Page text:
Philip Brayley, another camp leader, describes the camp as a kind of hybrid because it brings together classes like financial literacy with Indigenous cultural components. 

Brayley also faced challenges when it came to attending post-secondary. 

He grew up on the Tuscarora Reservation in upstate New York and says that although his parents were supportive of university, there was also a lack of mentors.

"I saw the things that people were doing and I felt like that is not really getting them anywhere," he said.  

As a student, Brayley received support from an Indigenous mentorship program at Pitzer College in California. 

He came to Vancouver Island this summer to support students attending the VIU camps.

Students at the VIU summer camp participate in a drumming as part of the cultural component. (CBC/Jean Paetkau)

'It's just great'

Aiden Charlie, a Grade 10 student from the Cowichan Valley who attended the camp in Duncan, described the experience as "actually pretty cool." 

"We're just doing a lot of activities and learning about self-discovery and stuff like that," he said. 

Charlie is confident he will attend university. 

"I feel like it just opens up a lot of opportunities and getting jobs and following your dreams ... it's just great," he said. 

Charlyse Brown from the Snuneymuxw First Nation, who is going into Grade 12, said she has already taken some university classes with her mother, who is doing her masters degree. 

Charlyse plans to go to university, even though she admits that moving away from home could be difficult. 

"I would miss my family, I'd miss friends and my cultural stuff because I'm always involved in cultural activities that go on," she says.

At university she plans to study Hul'qumi'num, a Coast Salish language she already speaks fluently. 

"I want to share more of the language with more of the youth," she says.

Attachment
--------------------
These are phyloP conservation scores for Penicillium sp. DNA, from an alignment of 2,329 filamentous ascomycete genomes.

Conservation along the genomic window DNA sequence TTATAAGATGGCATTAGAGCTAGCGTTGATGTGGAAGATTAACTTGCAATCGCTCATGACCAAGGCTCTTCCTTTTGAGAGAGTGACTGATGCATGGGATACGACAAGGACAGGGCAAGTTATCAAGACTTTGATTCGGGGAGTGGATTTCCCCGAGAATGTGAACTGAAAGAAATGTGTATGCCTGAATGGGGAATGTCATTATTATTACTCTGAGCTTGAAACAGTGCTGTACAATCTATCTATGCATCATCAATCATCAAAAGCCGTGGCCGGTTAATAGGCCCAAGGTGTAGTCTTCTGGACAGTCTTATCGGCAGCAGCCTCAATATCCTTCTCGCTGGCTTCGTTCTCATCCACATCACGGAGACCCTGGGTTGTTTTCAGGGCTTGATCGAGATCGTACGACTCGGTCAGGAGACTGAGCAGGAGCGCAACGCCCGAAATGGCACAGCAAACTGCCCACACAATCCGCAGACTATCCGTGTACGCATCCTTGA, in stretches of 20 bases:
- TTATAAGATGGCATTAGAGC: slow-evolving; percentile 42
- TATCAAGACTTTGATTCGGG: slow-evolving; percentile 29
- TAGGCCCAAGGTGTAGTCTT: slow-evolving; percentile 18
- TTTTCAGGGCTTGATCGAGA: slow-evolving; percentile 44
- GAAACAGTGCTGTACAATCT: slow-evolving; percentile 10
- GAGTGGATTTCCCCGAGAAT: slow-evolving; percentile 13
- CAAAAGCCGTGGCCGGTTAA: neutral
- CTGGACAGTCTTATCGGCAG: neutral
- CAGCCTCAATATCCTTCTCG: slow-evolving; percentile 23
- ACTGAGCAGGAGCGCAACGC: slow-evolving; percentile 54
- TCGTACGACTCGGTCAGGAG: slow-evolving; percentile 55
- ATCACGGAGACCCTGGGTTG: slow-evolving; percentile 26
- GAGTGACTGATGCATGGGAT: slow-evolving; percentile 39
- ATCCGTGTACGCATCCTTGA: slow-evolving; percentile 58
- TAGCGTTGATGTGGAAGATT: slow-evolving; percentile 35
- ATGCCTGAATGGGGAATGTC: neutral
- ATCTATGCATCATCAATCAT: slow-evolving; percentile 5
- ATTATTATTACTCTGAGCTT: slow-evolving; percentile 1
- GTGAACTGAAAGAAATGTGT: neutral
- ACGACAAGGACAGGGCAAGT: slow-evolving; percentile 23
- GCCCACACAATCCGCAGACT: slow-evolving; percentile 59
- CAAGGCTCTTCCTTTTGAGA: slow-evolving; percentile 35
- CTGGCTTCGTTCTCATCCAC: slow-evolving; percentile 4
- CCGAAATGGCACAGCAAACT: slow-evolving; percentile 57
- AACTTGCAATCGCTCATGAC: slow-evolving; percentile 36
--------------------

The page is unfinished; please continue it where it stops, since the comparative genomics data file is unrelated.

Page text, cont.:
'A healthier, happier, more fruitful life'

The students at the Duncan camp had a surprise guest when the new president of VIU, Deborah Saucier, dropped by to shake their hands. 

Saucier, a neuroscientist with Metis heritage who grew up in Duncan, B.C., says the students attending the camp are the future. 

"Regardless of who they are, people that age, if they decide that they see themselves in post-secondary, we know they're going to have a better life," she said. 

"Any kind of post-secondary lifts everybody up and gives them a path to a healthier, happier, more fruitful life."

The Peter Cundill Foundation has given VIU a grant to run the summer programs for the past three years, allowing students to attend free of charge. 

This story is part of a series call Pomp and Pressure, which examines the stresses and choices high school students in B.C. are facing when it comes to post-secondary education. It airs Sept. 3-6 on CBC Radio One's The Early Edition and On The Coast, with features on CBC Vancouver News at 6 and


Jean Paetkau

Associate producer, CBC Victoria

Jean Paetkau is an award-winning writer who works as an associate producer for CBC Victoria. Her work includes writing for digital, TV, radio and print.